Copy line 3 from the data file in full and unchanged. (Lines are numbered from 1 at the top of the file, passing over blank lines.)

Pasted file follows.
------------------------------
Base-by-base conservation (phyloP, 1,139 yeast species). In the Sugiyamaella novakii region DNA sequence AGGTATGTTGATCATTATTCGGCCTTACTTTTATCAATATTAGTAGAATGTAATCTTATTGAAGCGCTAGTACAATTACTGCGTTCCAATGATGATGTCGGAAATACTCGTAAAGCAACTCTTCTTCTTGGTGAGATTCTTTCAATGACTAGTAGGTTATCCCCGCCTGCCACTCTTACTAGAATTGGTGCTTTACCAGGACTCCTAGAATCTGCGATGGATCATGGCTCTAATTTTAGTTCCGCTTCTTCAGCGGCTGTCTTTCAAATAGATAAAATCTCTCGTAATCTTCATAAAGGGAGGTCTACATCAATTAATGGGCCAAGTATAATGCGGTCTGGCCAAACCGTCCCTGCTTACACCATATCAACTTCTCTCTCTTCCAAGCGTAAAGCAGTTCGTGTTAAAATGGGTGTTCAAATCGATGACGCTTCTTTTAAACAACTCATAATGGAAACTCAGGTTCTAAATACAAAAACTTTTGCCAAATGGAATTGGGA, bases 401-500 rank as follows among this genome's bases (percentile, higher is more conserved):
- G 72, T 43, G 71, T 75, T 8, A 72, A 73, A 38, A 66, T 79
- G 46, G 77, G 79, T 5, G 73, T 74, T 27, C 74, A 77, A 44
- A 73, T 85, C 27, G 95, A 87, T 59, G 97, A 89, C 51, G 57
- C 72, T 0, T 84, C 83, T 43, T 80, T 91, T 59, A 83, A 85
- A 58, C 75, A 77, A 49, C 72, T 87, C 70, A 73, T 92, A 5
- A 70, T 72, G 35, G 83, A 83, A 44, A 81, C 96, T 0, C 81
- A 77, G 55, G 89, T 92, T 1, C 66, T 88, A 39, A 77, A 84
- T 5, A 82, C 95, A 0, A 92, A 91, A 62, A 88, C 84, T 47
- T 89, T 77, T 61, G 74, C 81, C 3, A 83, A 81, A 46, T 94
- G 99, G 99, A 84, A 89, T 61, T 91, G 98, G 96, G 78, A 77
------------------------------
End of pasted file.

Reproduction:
- G 46, G 77, G 79, T 5, G 73, T 74, T 27, C 74, A 77, A 44